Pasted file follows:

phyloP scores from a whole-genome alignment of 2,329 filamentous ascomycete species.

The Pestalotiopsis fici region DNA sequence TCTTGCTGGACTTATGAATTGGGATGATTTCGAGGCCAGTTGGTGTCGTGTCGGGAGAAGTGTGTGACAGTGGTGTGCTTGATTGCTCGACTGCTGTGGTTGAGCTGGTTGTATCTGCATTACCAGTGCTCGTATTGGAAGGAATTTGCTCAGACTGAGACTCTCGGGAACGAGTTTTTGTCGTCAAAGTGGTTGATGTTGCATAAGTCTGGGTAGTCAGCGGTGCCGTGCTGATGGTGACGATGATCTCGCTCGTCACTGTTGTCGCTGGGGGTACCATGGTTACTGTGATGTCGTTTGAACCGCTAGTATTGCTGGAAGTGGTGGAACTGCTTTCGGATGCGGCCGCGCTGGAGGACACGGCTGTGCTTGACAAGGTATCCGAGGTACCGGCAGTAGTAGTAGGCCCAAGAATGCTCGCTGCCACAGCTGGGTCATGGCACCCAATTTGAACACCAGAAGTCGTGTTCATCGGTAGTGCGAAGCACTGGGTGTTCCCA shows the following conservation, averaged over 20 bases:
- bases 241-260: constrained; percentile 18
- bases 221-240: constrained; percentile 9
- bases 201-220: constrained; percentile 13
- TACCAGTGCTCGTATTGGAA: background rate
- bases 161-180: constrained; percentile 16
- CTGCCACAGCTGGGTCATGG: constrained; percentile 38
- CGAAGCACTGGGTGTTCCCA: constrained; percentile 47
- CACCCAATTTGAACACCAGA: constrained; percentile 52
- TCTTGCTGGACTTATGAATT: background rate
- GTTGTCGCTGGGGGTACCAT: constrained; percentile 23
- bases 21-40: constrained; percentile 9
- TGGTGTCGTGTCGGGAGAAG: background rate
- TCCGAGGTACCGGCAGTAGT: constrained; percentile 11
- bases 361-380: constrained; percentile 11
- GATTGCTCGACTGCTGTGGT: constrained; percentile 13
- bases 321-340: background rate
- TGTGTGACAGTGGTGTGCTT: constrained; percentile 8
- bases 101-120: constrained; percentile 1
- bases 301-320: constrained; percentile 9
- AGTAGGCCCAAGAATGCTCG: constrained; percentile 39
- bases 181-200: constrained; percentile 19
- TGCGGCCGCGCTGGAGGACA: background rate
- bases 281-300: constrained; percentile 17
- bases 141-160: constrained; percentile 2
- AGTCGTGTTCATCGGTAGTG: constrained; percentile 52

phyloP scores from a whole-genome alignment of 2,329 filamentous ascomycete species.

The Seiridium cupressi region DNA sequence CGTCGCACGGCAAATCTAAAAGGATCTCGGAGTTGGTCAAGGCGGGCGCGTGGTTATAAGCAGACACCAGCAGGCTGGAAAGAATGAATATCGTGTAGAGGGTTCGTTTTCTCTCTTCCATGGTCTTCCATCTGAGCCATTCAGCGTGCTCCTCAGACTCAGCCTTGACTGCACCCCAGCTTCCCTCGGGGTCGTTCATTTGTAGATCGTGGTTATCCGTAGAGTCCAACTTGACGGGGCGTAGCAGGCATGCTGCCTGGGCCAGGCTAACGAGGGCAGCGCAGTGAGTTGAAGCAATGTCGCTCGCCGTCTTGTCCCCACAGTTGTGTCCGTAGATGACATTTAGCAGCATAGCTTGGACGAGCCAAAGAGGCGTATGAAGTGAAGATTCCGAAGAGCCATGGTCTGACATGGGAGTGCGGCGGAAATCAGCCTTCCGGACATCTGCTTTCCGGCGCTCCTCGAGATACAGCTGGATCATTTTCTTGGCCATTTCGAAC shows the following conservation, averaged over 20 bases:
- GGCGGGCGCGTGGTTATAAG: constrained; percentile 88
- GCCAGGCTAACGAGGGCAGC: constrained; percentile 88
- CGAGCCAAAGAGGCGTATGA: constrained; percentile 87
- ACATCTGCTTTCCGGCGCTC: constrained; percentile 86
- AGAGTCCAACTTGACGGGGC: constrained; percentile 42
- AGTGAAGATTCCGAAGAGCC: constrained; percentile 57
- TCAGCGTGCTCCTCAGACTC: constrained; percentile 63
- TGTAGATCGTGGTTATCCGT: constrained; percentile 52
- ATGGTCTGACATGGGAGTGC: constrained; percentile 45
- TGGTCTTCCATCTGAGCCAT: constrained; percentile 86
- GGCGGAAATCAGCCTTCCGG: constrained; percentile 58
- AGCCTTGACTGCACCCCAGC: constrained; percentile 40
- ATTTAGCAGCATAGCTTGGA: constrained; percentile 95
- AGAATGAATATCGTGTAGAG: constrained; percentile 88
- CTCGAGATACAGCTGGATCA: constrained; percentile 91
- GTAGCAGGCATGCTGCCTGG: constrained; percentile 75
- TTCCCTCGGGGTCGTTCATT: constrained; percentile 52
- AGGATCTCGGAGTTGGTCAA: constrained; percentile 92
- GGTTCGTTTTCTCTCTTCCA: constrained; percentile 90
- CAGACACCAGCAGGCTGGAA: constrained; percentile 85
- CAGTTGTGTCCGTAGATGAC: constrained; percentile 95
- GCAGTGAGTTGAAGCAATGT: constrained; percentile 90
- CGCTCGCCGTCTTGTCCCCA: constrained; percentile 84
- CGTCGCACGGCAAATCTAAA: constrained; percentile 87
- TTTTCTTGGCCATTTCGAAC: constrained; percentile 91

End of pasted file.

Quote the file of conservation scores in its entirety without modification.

phyloP scores from a whole-genome alignment of 2,329 filamentous ascomycete species.

The Pestalotiopsis fici region DNA sequence TCTTGCTGGACTTATGAATTGGGATGATTTCGAGGCCAGTTGGTGTCGTGTCGGGAGAAGTGTGTGACAGTGGTGTGCTTGATTGCTCGACTGCTGTGGTTGAGCTGGTTGTATCTGCATTACCAGTGCTCGTATTGGAAGGAATTTGCTCAGACTGAGACTCTCGGGAACGAGTTTTTGTCGTCAAAGTGGTTGATGTTGCATAAGTCTGGGTAGTCAGCGGTGCCGTGCTGATGGTGACGATGATCTCGCTCGTCACTGTTGTCGCTGGGGGTACCATGGTTACTGTGATGTCGTTTGAACCGCTAGTATTGCTGGAAGTGGTGGAACTGCTTTCGGATGCGGCCGCGCTGGAGGACACGGCTGTGCTTGACAAGGTATCCGAGGTACCGGCAGTAGTAGTAGGCCCAAGAATGCTCGCTGCCACAGCTGGGTCATGGCACCCAATTTGAACACCAGAAGTCGTGTTCATCGGTAGTGCGAAGCACTGGGTGTTCCCA shows the following conservation, averaged over 20 bases:
- bases 241-260: constrained; percentile 18
- bases 221-240: constrained; percentile 9
- bases 201-220: constrained; percentile 13
- TACCAGTGCTCGTATTGGAA: background rate
- bases 161-180: constrained; percentile 16
- CTGCCACAGCTGGGTCATGG: constrained; percentile 38
- CGAAGCACTGGGTGTTCCCA: constrained; percentile 47
- CACCCAATTTGAACACCAGA: constrained; percentile 52
- TCTTGCTGGACTTATGAATT: background rate
- GTTGTCGCTGGGGGTACCAT: constrained; percentile 23
- bases 21-40: constrained; percentile 9
- TGGTGTCGTGTCGGGAGAAG: background rate
- TCCGAGGTACCGGCAGTAGT: constrained; percentile 11
- bases 361-380: constrained; percentile 11
- GATTGCTCGACTGCTGTGGT: constrained; percentile 13
- bases 321-340: background rate
- TGTGTGACAGTGGTGTGCTT: constrained; percentile 8
- bases 101-120: constrained; percentile 1
- bases 301-320: constrained; percentile 9
- AGTAGGCCCAAGAATGCTCG: constrained; percentile 39
- bases 181-200: constrained; percentile 19
- TGCGGCCGCGCTGGAGGACA: background rate
- bases 281-300: constrained; percentile 17
- bases 141-160: constrained; percentile 2
- AGTCGTGTTCATCGGTAGTG: constrained; percentile 52

phyloP scores from a whole-genome alignment of 2,329 filamentous ascomycete species.

The Seiridium cupressi region DNA sequence CGTCGCACGGCAAATCTAAAAGGATCTCGGAGTTGGTCAAGGCGGGCGCGTGGTTATAAGCAGACACCAGCAGGCTGGAAAGAATGAATATCGTGTAGAGGGTTCGTTTTCTCTCTTCCATGGTCTTCCATCTGAGCCATTCAGCGTGCTCCTCAGACTCAGCCTTGACTGCACCCCAGCTTCCCTCGGGGTCGTTCATTTGTAGATCGTGGTTATCCGTAGAGTCCAACTTGACGGGGCGTAGCAGGCATGCTGCCTGGGCCAGGCTAACGAGGGCAGCGCAGTGAGTTGAAGCAATGTCGCTCGCCGTCTTGTCCCCACAGTTGTGTCCGTAGATGACATTTAGCAGCATAGCTTGGACGAGCCAAAGAGGCGTATGAAGTGAAGATTCCGAAGAGCCATGGTCTGACATGGGAGTGCGGCGGAAATCAGCCTTCCGGACATCTGCTTTCCGGCGCTCCTCGAGATACAGCTGGATCATTTTCTTGGCCATTTCGAAC shows the following conservation, averaged over 20 bases:
- GGCGGGCGCGTGGTTATAAG: constrained; percentile 88
- GCCAGGCTAACGAGGGCAGC: constrained; percentile 88
- CGAGCCAAAGAGGCGTATGA: constrained; percentile 87
- ACATCTGCTTTCCGGCGCTC: constrained; percentile 86
- AGAGTCCAACTTGACGGGGC: constrained; percentile 42
- AGTGAAGATTCCGAAGAGCC: constrained; percentile 57
- TCAGCGTGCTCCTCAGACTC: constrained; percentile 63
- TGTAGATCGTGGTTATCCGT: constrained; percentile 52
- ATGGTCTGACATGGGAGTGC: constrained; percentile 45
- TGGTCTTCCATCTGAGCCAT: constrained; percentile 86
- GGCGGAAATCAGCCTTCCGG: constrained; percentile 58
- AGCCTTGACTGCACCCCAGC: constrained; percentile 40
- ATTTAGCAGCATAGCTTGGA: constrained; percentile 95
- AGAATGAATATCGTGTAGAG: constrained; percentile 88
- CTCGAGATACAGCTGGATCA: constrained; percentile 91
- GTAGCAGGCATGCTGCCTGG: constrained; percentile 75
- TTCCCTCGGGGTCGTTCATT: constrained; percentile 52
- AGGATCTCGGAGTTGGTCAA: constrained; percentile 92
- GGTTCGTTTTCTCTCTTCCA: constrained; percentile 90
- CAGACACCAGCAGGCTGGAA: constrained; percentile 85
- CAGTTGTGTCCGTAGATGAC: constrained; percentile 95
- GCAGTGAGTTGAAGCAATGT: constrained; percentile 90
- CGCTCGCCGTCTTGTCCCCA: constrained; percentile 84
- CGTCGCACGGCAAATCTAAA: constrained; percentile 87
- TTTTCTTGGCCATTTCGAAC: constrained; percentile 91